Recently, I was doing some research on college students and their parents for one of my classes. Typing as far as “college students and” in the Google search bar yielded such morbidly predictable suggestions as “college students and stress,” “college students and depression,” and “college students and alcoholism.” I was startled to find, however, that terms related to credit cards, debt, and spending were the most prominent among the suggested searches.
While the days of campus credit card marketers seducing us with promises of fat lines of credit and free sandwiches are behind us, thanks to new legislation, the combination of access to money, the first tastes of adulthood, and the bubble of college life remains a danger that can continue to infantilize students long after they’ve tossed their graduation caps in the air. Earlier this year, Sallie Mae, a student loan provider, released a study that found that the average undergraduate held $3,173 in credit card debt in 2008—the highest debt carried since the company started running the study in 1998. When the study was last conducted in 2004, students carried over one-third less credit card debt, with an average of $2, 169.
To be sure, not all of the debt that haunts students is the product of some ill-advised eBay adventures. The same study suggests that more students than ever are covering educational expenses with credit cards, including books and supplies. The economic crisis may have something to do with it: budget cuts suffered many universities, compounded by decreased availability in private loans (despite the fact that there are ample federal loans that students are often unaware of) may be compelling young people to use credit cards to pay for an education they otherwise don’t know how to afford.
But investing in the future is not all that’s getting young people knee-deep in debt; sometimes all it takes is overspending on a snack. Even those who believe they’re avoiding the pitfalls of credit cards altogether by sticking to debit cards and checking accounts now face a similar—if not more perilous—threat of debt and steep interest rates. While penalty fees have always been a necessary measure to keep credit card carriers from overstepping their lines of credit, recent years have seen the trend of banks—three quarters of the U.S.’s major banks, according to a recent New York Times article—slapping a line of credit onto checking accounts to automatically cover debit and A.T.M. overdrafts. This can result in charges that far exceed the original purchase—a close friend, for example, ended up paying $50 in overdraft fees for a cup of frozen yogurt she couldn’t quite afford.
However, Scott Talbott, chief lobbyist at the Financial Services Roundtable, an advocacy group for large financial institutions told the New York Times that ““Everyone should know how much they have in their account and manage their funds well to avoid those fees.”
While one could argue that Talbott is simply attempting to justify a hidden agenda of consumer manipulation, there’s no debating that he makes a good point. The fact remains that too many of us are spending money we don’t have, and too many of us don’t understand the implications of this until it’s too late. While thirty-eight percent of students in the Sallie Mae study obtained their credit card from a mail solicitation, nineteen percent admit to getting their referral from a parent. A 2008 survey conducted by the investment firm Charles Schwab found that while 55% of parents believe that learning how to manage credit cards is crucial for teenagers today, only 49% have taught their children about budgeting, and a mere 29% have explained how credit card interest and fees work. Meanwhile, only 54% of parents have explained the difference between “needs” and “wants” to their children, according to a 2008 survey from Capital One.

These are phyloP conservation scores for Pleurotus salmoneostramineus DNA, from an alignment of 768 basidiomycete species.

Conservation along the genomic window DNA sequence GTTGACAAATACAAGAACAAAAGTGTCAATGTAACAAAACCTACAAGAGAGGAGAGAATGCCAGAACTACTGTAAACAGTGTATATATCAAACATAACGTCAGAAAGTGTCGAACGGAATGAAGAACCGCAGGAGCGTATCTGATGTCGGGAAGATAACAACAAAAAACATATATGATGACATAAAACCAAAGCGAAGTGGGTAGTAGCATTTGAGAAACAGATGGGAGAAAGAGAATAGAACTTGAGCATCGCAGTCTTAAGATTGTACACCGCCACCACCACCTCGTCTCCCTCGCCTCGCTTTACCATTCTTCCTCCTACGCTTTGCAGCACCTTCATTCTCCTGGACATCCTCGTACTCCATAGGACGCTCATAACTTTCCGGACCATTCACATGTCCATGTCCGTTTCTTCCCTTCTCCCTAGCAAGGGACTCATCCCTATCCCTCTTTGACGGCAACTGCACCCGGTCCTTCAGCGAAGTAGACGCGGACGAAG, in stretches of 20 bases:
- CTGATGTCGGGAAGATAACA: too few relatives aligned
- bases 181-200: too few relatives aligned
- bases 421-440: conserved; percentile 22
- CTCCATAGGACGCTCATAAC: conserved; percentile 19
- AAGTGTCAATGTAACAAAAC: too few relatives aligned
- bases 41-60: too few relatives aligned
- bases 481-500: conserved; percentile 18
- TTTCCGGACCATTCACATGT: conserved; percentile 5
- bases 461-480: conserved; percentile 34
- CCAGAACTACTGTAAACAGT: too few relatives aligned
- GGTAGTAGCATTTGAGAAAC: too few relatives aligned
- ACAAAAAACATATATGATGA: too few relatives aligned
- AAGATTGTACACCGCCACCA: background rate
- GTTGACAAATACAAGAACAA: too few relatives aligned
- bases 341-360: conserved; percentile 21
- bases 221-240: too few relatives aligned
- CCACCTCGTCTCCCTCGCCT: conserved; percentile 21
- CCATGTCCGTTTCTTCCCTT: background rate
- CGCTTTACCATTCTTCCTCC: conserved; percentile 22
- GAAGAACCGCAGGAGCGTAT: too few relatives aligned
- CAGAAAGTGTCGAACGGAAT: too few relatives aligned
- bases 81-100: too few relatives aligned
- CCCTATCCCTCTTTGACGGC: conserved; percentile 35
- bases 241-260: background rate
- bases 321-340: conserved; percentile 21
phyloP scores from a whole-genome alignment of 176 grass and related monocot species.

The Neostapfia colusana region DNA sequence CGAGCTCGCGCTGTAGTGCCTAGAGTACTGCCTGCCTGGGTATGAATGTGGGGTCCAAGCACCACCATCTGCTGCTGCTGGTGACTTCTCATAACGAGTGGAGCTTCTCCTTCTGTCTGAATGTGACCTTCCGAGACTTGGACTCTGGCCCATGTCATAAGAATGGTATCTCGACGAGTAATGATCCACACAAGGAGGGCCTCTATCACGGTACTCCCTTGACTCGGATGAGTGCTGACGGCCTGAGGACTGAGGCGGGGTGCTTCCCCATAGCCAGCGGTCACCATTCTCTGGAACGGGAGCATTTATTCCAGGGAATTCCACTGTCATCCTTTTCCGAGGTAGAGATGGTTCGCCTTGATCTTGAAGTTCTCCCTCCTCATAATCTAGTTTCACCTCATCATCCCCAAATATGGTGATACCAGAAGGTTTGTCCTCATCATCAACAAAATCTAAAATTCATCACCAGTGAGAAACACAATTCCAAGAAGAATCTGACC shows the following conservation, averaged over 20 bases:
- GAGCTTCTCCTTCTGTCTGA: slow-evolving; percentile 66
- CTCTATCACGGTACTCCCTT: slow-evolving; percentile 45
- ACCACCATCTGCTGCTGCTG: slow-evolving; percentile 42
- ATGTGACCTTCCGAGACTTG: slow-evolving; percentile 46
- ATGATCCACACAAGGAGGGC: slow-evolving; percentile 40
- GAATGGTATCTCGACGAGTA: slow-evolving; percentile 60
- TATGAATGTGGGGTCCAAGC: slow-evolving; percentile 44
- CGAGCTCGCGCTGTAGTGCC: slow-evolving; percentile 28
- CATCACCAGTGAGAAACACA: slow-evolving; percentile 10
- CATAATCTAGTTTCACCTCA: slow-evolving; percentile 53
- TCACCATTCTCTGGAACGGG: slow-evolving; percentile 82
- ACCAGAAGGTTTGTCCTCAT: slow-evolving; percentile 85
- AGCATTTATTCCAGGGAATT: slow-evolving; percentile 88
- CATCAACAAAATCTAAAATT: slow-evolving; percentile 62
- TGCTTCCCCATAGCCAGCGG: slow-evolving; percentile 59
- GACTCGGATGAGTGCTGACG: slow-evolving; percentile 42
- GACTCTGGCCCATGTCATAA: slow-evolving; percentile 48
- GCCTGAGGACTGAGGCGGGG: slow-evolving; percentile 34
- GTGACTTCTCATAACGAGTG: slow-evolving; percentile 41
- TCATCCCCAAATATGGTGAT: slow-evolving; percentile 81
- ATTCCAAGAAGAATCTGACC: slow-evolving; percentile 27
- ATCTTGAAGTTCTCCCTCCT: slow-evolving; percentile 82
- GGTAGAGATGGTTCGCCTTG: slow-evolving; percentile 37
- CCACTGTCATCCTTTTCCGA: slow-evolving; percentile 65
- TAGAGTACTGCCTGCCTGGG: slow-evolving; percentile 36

But it would be too easy, and far too limited, to put the brunt of the blame about irresponsible student spending on parents. Many parents are justified in their calls for schools to mandate personal finance education classes. But the epidemic of financial illiteracy in the United States, with its devastating symptoms revealed in the current economic crisis, points to a larger issue: it’s hard to talk about money. If we can avoid dealing with it directly, we usually do. We live in a society where economic value has evolved into criteria for social and moral judgment; consequently, the way we spend and consume is directly tied to our status and identity.
If financial literacy remains taboo, it falls to us to become proactive about educating ourselves when it comes to the money we have, we will make, and that we will spend. And we’re not as helpless as we’ve been made to think—if we can exhaustively research the unexplored nuances of the obscure topics that characterize the work of Wesleyan students in particular, I’m certain that we can commit time to understanding budgeting, credit scores, savings accounts, and other financial obstacles that most of us are certain to face—and that will be far more crucial to our continued success than any thesis or honors recognition—when we leave the bubble. Because, as a good friend once pointed out, nothing is worth the risk you take when you spend money you don’t have—even if it comes topped with sprinkles.
Domanick recommends the following resources and tips to make getting informed about your finances quick and easy: